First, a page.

The great small plate debate

is that all you get?My very first post for this blog was about why for some products – cable TV, museums, Disneyland – you are made to purchase a “bundle” of items (one hundred channels, permission to visit many rooms in the museum, all the rides you can do in a day) rather than being able to buy a la carte (one or two channels, just a ticket to see the abstract expressionists, one ride on Magic Mountain). In the latter two cases it might be just too hard administratively to make it work, but that’s not true of cable, where it is easy and costless for the provider to allow or disallow access to individual channels. Our answer was that it is more profitable for the seller (even absent any administrative costs of checking tickets for each room at the museum or ride at Disneyland) to provide a large package of attractions to all, and charge an “entry fee” that reflects the value customers will place on the bundle as a whole, even if they don’t take advantage of every channel, or room at the museum, or ride at Disneyland.

The topic re-appeared this week when Neil Irwin wrote a piece in the Washington Post bemoaning the trend in DC for restaurants serving “small plates”. Indeed, not just in DC: even my local watering hole in not-all-that-trendy Bloomington has gone for the small. Irwin writes:

Chefs of America: Embrace the entrée. Embrace the challenge of creating a dish that is balanced and enjoyable, arrives at the same time for the entire table and meets the nutritional needs of your customer. The dining experience is not about you and your convenience. It is about creating an enjoyable place where people will come and spend their hard-earned money. The small-plates phenomenon is a fraud, wrought upon all of us.

Matt Yglesias responds that with small plates customers can, at lower cost, experiment with unfamiliar dishes. And Tyler Cowen thinks it must be about price discrimination:

Big plates are like a “take it or leave it” cable contract, and small plates are like the a’la carte cable pricing schemes.  The bundled contract gets some marginal channels to people who wouldn’t otherwise be willing to pay for them if those channels were sold on a stand-alone basis.   In the TV context some of us browse reality TV, Farsi news, and women’s roller derby, even if we wouldn’t pay for those transmissions per se.  In the restaurant context, the big plate gets some of us to eat more vegetables and munch on more parsley.  Who would pay much for coleslaw?  Output goes up under many of the most basic scenarios and consumer welfare goes up too. …

Those who have a relatively low marginal value for the add-on items of a meal (vegetables?) will be the ones who eat less under a regime of small plates.  How their consumer surplus fares, a priori, is more complex and is not easily settled by theory alone.  But, using some typical numbers, very often those who value the vegetables inelastically are worse off under a regime of small plates.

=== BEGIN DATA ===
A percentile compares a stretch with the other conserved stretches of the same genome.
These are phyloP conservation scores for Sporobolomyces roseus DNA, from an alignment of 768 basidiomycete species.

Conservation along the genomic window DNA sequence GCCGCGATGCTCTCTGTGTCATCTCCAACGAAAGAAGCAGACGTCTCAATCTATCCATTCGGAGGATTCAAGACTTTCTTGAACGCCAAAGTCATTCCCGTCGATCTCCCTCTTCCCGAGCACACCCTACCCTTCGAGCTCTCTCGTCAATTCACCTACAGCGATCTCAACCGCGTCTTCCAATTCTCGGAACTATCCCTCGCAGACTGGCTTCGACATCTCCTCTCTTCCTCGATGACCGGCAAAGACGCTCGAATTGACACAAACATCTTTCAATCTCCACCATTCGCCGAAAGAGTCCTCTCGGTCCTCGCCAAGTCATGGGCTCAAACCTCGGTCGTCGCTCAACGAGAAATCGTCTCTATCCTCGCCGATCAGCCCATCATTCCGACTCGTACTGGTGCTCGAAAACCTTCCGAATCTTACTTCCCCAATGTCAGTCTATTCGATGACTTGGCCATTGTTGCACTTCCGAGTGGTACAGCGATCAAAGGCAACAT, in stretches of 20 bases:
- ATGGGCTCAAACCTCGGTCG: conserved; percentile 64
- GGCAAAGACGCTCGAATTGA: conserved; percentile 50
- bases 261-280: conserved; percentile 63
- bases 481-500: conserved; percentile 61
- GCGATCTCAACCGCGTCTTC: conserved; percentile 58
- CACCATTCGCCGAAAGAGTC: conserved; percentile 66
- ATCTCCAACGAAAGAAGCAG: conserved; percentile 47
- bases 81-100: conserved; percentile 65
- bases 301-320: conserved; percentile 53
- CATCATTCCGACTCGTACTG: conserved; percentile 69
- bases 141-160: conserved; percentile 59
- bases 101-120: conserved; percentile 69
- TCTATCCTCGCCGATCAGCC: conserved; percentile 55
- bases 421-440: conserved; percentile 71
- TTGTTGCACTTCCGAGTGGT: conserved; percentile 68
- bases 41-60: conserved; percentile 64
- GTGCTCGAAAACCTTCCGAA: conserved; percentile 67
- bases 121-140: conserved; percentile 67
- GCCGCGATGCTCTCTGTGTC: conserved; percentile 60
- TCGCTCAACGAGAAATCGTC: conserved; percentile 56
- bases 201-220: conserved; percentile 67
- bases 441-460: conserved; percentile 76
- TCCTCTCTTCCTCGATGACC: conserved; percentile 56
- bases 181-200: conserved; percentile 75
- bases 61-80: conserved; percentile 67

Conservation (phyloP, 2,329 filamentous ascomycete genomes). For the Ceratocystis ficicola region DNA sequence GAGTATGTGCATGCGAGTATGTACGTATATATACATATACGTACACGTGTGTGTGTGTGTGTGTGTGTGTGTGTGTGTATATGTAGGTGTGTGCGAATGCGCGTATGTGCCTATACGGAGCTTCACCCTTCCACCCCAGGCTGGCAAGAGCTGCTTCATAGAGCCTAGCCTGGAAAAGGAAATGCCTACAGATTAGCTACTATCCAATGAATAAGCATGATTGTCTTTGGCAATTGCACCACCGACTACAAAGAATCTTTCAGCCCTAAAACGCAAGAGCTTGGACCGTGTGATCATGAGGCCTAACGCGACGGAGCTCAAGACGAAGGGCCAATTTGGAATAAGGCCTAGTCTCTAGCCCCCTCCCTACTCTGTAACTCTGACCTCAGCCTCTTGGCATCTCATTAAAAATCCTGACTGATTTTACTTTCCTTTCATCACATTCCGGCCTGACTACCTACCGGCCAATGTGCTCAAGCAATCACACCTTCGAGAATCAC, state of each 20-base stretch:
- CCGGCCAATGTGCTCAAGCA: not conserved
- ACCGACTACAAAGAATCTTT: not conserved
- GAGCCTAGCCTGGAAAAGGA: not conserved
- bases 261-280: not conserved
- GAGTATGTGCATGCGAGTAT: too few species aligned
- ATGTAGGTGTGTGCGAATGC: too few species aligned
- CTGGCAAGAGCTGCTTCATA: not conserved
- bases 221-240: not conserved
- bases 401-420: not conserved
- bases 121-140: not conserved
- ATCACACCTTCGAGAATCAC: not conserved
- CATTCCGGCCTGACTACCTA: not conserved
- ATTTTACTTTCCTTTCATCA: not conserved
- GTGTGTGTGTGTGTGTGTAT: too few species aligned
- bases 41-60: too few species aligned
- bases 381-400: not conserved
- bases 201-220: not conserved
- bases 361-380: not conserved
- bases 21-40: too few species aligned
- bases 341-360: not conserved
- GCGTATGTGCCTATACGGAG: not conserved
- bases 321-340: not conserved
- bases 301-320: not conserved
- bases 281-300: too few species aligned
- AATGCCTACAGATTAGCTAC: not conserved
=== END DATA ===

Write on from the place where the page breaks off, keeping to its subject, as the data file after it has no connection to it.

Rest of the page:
Thoughts:

First, one thing that makes a restaurant different from cable TV is that every item on the plate comes with some marginal cost. The Thai-marinated flank steak with Chinese cabbage, fennel and Sriracha BBQ I can get at The Rail does not come with the starch or filler I might get with a “big plate” at another eatery, but those items, though cheap, would still come with some cost to provide (time and space in the kitchen, not just the raw ingredients).

Second, the examples I gave at the top of this post for “bundles” operate on the idea that different customers will rank the items in the bundle differently, and selling as a package is a way to exploit that. But, as Cowen asks, “who would pay much for cole slaw”? Maybe the idea here is that small plates are good for people who want a small meal, without the filler, and should be compared not to cable TV but to the ability to download digital singles rather than purchasing complete albums?

Third, what is interesting is the fact that small-plate restaurants exist. The technology is available to have cable providers enter the market who would sell access to channels on an a la carte basis, but we don’t see them, suggesting that big bundles of channels really are the only sustainable business model. Customers go to places with small plates not just because they are trendy – after all, tapas bars have been around a long time – but because being able to order food in that format is enjoyable and worth paying for.

Irwin makes a fundamental mistake when he says small plate restaurants are all about the advantages to the seller. All those hundreds of thousands of DC interns have the option of going to places with big plates – there must be something in the small plate menu that works for them.

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